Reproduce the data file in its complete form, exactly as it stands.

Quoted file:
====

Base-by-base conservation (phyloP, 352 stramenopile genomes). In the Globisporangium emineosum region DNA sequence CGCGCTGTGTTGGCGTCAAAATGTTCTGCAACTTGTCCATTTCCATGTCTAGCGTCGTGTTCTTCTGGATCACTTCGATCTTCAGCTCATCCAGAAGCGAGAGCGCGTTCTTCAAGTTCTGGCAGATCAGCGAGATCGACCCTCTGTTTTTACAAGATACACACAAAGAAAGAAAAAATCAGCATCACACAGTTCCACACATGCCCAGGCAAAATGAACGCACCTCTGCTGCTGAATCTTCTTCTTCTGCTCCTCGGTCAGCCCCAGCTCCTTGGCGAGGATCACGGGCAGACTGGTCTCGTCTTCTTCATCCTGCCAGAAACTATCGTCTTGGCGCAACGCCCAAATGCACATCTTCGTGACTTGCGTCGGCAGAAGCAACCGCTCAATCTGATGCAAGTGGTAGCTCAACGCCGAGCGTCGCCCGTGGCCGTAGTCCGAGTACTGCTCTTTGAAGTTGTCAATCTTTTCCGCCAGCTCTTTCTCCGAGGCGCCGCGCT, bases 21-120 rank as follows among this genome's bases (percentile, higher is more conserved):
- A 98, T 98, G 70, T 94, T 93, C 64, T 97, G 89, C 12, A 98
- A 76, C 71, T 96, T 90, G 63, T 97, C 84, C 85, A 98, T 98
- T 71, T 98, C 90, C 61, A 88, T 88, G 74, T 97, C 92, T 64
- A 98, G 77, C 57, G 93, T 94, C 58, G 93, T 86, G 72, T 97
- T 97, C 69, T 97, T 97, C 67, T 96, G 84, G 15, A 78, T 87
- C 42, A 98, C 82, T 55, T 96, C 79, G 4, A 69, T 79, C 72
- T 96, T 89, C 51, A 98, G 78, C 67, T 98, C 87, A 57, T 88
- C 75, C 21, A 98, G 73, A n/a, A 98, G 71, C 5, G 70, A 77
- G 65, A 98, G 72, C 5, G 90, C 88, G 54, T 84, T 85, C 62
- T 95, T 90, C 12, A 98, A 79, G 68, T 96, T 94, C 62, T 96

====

Base-by-base conservation (phyloP, 352 stramenopile genomes). In the Globisporangium emineosum region DNA sequence CGCGCTGTGTTGGCGTCAAAATGTTCTGCAACTTGTCCATTTCCATGTCTAGCGTCGTGTTCTTCTGGATCACTTCGATCTTCAGCTCATCCAGAAGCGAGAGCGCGTTCTTCAAGTTCTGGCAGATCAGCGAGATCGACCCTCTGTTTTTACAAGATACACACAAAGAAAGAAAAAATCAGCATCACACAGTTCCACACATGCCCAGGCAAAATGAACGCACCTCTGCTGCTGAATCTTCTTCTTCTGCTCCTCGGTCAGCCCCAGCTCCTTGGCGAGGATCACGGGCAGACTGGTCTCGTCTTCTTCATCCTGCCAGAAACTATCGTCTTGGCGCAACGCCCAAATGCACATCTTCGTGACTTGCGTCGGCAGAAGCAACCGCTCAATCTGATGCAAGTGGTAGCTCAACGCCGAGCGTCGCCCGTGGCCGTAGTCCGAGTACTGCTCTTTGAAGTTGTCAATCTTTTCCGCCAGCTCTTTCTCCGAGGCGCCGCGCT, bases 21-120 rank as follows among this genome's bases (percentile, higher is more conserved):
- A 98, T 98, G 70, T 94, T 93, C 64, T 97, G 89, C 12, A 98
- A 76, C 71, T 96, T 90, G 63, T 97, C 84, C 85, A 98, T 98
- T 71, T 98, C 90, C 61, A 88, T 88, G 74, T 97, C 92, T 64
- A 98, G 77, C 57, G 93, T 94, C 58, G 93, T 86, G 72, T 97
- T 97, C 69, T 97, T 97, C 67, T 96, G 84, G 15, A 78, T 87
- C 42, A 98, C 82, T 55, T 96, C 79, G 4, A 69, T 79, C 72
- T 96, T 89, C 51, A 98, G 78, C 67, T 98, C 87, A 57, T 88
- C 75, C 21, A 98, G 73, A n/a, A 98, G 71, C 5, G 70, A 77
- G 65, A 98, G 72, C 5, G 90, C 88, G 54, T 84, T 85, C 62
- T 95, T 90, C 12, A 98, A 79, G 68, T 96, T 94, C 62, T 96